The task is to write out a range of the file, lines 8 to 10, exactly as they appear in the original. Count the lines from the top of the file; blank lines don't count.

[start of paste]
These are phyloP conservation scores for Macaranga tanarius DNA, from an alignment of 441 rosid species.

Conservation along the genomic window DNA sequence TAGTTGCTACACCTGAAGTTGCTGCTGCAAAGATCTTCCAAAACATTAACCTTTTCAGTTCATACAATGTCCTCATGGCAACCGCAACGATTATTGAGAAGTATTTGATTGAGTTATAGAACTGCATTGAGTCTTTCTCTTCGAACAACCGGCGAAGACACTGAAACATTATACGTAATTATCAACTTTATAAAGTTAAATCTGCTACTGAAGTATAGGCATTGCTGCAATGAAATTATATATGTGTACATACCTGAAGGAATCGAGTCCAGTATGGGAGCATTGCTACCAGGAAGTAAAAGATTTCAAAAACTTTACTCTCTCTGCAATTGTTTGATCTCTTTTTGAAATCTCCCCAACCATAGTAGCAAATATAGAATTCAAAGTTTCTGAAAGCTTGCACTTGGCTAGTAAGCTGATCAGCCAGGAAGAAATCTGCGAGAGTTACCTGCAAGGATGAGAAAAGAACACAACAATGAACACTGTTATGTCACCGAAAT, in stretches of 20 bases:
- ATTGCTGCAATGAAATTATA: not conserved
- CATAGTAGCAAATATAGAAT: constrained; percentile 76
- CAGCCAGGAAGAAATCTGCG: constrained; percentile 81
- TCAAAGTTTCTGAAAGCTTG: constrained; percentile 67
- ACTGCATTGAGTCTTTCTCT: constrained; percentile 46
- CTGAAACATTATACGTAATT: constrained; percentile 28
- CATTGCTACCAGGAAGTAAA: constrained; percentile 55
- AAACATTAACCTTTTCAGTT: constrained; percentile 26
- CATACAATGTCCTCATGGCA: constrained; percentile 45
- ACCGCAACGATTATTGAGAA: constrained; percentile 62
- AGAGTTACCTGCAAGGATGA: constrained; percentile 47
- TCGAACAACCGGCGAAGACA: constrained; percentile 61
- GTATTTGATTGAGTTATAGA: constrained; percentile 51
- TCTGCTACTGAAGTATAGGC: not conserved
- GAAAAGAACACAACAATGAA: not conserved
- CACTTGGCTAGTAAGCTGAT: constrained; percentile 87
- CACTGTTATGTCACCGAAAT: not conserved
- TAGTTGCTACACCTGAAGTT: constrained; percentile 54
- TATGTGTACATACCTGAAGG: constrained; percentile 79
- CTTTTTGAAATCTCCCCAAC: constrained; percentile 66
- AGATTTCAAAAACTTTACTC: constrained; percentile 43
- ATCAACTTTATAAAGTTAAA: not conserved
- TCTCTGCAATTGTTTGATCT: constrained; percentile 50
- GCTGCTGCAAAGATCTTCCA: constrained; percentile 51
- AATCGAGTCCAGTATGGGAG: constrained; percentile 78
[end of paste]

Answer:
- CTGAAACATTATACGTAATT: constrained; percentile 28
- CATTGCTACCAGGAAGTAAA: constrained; percentile 55
- AAACATTAACCTTTTCAGTT: constrained; percentile 26